By population, Dar es Salaam is both the largest city in Tanzania and eastern Africa overall. The city is also a regionally important economic center and trading hub. Between 2010 and 2025, this city’s growth will outpace all other African cities, especially as its population is set to double to over six million people by 2025.
As the capital and largest city of Kenya, Nairobi is seeing its population grow by 500,000 annually—and like Dar es Salaam, this pace will see Nairobi’s population double to over six million people by 2025. Fortunately, the city is already investing in new housing to accommodate this growth.
Abidjan, Côte d’Ivoire (Ivory Coast)
The cultural hub and largest city in French-speaking West Africa, Abidjan is Côte d’Ivoire’s economic capital. The city’s massive industrialization and urbanization growth rates will see its population rise to 6.3 million by 2025.
Addis Ababa, Ethiopia
One in every four urban Ethiopians lives in the country’s capital and largest city, Addis Ababa. But with a population of 3.6 million (2018) and an annual growth rate of 3.8%, the city is expected to see its numbers swell to 4.7 million by 2025, making it the world’s largest city in a landlocked country.
An industrial seaport gateway for the export of iron ore, petroleum, fish products, and diamonds, Luanda, Angola’s capital, is not only the country’s largest city at seven million, but is also among the most expensive African cities to live in. The city is thriving and is well positioned to fund its growth sustainably.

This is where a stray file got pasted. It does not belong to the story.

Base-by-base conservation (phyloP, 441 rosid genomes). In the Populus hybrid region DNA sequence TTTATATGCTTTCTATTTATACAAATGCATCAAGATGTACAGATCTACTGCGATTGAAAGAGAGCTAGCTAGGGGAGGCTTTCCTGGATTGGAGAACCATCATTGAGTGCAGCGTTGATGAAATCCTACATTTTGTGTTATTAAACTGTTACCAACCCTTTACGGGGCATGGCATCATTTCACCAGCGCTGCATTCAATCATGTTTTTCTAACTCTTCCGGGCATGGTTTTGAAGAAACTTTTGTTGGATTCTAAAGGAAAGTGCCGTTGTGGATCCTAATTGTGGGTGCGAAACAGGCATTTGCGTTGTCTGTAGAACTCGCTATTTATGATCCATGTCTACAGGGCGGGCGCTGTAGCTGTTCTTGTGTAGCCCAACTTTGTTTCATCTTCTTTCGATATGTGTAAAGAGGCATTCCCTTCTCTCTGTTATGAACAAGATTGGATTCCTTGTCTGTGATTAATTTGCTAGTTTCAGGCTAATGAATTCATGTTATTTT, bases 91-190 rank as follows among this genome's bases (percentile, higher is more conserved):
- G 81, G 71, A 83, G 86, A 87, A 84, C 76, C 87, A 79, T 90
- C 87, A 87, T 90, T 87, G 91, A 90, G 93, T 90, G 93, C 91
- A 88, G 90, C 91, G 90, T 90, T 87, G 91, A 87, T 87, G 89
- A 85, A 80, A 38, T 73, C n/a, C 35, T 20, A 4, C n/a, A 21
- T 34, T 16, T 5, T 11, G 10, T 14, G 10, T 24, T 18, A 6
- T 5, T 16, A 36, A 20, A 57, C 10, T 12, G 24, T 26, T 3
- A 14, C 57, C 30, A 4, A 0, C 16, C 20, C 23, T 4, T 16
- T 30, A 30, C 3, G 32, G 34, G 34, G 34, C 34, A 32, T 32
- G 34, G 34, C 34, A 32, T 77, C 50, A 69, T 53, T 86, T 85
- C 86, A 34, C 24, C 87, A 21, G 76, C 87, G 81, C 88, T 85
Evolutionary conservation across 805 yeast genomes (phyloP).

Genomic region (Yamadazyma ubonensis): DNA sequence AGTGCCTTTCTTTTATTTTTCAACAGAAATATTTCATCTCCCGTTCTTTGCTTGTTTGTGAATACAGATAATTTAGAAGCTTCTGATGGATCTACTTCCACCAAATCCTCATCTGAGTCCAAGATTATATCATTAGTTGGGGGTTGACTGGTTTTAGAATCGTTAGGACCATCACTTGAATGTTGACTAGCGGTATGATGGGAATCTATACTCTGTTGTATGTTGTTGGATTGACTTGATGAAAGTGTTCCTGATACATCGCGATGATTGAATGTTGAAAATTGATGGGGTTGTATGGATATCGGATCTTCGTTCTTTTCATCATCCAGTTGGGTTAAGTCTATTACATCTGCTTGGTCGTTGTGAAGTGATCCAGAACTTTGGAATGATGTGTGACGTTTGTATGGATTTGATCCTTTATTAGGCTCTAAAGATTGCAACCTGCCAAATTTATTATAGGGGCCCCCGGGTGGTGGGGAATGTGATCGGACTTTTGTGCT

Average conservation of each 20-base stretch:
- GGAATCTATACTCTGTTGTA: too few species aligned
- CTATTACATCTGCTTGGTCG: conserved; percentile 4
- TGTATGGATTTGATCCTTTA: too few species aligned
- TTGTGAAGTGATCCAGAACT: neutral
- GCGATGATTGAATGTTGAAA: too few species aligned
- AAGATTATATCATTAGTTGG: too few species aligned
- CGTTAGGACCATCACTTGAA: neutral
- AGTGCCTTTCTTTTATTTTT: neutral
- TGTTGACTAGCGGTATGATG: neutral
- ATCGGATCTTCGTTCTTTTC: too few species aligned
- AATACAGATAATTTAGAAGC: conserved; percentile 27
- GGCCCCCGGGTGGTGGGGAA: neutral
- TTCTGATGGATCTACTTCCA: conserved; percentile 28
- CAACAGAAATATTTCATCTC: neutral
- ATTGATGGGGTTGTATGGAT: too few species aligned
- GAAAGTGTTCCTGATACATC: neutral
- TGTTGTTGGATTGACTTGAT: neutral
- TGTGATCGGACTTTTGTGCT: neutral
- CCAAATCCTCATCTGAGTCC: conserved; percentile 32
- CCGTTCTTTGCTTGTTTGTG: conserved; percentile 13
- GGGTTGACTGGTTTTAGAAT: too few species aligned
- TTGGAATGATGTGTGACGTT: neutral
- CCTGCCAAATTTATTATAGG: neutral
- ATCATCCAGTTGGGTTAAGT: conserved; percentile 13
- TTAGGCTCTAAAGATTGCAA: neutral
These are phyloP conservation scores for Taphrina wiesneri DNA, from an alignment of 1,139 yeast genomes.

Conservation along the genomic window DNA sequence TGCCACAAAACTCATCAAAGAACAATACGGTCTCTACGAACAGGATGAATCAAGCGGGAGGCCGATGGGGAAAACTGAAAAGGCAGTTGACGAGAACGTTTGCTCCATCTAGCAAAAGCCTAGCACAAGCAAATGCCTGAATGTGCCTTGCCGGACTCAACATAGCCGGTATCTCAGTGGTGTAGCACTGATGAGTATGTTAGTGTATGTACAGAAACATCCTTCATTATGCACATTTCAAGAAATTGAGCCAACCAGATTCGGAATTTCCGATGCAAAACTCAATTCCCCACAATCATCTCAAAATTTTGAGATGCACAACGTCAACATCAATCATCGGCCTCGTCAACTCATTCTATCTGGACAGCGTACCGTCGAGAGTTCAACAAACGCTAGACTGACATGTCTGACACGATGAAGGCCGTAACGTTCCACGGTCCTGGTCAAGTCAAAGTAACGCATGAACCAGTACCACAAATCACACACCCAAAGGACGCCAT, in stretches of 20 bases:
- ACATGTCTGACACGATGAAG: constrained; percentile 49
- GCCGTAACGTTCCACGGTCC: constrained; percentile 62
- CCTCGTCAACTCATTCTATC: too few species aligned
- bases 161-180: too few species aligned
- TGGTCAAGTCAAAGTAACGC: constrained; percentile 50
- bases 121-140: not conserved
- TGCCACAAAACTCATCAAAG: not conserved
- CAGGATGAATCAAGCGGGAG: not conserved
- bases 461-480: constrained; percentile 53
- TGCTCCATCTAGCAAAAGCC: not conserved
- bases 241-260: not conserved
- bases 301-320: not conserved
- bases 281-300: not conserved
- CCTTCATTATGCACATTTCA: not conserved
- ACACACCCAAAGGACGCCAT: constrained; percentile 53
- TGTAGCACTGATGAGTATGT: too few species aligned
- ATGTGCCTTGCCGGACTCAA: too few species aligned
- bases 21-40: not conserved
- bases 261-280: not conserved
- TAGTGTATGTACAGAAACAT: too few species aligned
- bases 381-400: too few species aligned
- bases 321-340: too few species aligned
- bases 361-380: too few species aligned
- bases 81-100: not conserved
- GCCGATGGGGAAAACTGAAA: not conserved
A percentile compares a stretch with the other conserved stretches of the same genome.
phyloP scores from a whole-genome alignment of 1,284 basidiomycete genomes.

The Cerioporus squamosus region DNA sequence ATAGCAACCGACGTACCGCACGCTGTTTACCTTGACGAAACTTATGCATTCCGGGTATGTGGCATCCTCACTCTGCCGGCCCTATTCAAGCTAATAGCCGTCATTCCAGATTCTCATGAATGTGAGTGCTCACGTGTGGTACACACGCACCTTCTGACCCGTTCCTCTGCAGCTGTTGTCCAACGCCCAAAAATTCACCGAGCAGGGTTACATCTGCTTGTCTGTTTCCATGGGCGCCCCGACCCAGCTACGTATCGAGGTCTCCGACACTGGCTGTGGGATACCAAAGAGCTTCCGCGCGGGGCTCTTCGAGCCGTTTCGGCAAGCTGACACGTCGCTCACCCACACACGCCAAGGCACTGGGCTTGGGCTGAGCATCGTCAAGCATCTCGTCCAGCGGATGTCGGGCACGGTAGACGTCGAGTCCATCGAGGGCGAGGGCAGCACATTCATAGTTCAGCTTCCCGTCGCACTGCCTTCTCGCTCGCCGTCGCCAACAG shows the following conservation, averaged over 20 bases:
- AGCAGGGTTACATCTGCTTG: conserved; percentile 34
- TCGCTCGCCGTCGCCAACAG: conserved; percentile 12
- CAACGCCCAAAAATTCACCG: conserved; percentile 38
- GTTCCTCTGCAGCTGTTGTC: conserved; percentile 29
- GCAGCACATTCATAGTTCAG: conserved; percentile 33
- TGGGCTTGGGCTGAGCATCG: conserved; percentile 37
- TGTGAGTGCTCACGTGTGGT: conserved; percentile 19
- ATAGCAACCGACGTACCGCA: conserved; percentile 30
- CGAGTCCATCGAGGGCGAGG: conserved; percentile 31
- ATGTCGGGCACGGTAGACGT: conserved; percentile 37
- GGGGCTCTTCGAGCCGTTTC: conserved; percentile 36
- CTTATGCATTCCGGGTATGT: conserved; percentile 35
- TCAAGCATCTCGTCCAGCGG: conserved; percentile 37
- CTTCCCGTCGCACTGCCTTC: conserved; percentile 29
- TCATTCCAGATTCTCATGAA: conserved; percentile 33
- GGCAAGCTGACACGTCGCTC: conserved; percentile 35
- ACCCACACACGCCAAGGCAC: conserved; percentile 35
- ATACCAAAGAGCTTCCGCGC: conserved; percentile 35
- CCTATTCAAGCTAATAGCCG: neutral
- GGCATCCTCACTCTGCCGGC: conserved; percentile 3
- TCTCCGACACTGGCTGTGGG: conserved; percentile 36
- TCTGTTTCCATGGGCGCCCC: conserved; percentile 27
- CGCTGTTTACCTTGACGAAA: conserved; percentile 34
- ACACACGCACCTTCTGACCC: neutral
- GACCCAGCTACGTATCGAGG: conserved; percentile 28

Both economically and demographically, Casablanca is not only the heart of Morocco, but it’s also the largest city in the Maghreb. Given its position as Morocco’s center of commerce, Casablanca is well positioned to manage its growth well into the future.
Across the Middle East and the Arab world, Cairo is without question the region’s largest metropolitan area, along with also being Egypt’s capital and largest city. Due to economic and political hardships in recent years, it has proven difficult for the city to keep up with the demands of its growing population. To address this concern, Egypt is investing in the development of an entirely new city just 40km to the east of Cairo that is expected to house seven million people in its first phase alone.
Johannesburg, South Africa
The center of a large-scale gold and diamond trade, Johannesburg is South Africa’s largest and wealthiest city. It even ranks in the top 50 largest urban areas in the world.
Last, but not least, though not the capital of Nigeria, Lagos is the country’s commercial hub. This growing coastal city not only has the highest GDP, but also one of Africa’s busiest and largest ports. Lagos is also the future neighbour to Eko Atlantic, the future smart city my team is developing!
About the author:
Ronald Chagoury is the Vice Chairman of Eko Atlantic city, a new state-of-the-art-city set to become the new financial center in Lagos, Nigeria. Ronald covers topics relating to the current and future of Africa as he is a big believer in the untapped potential of the continent. You can read more articles from Ronald at www.ronaldchagouryjr.com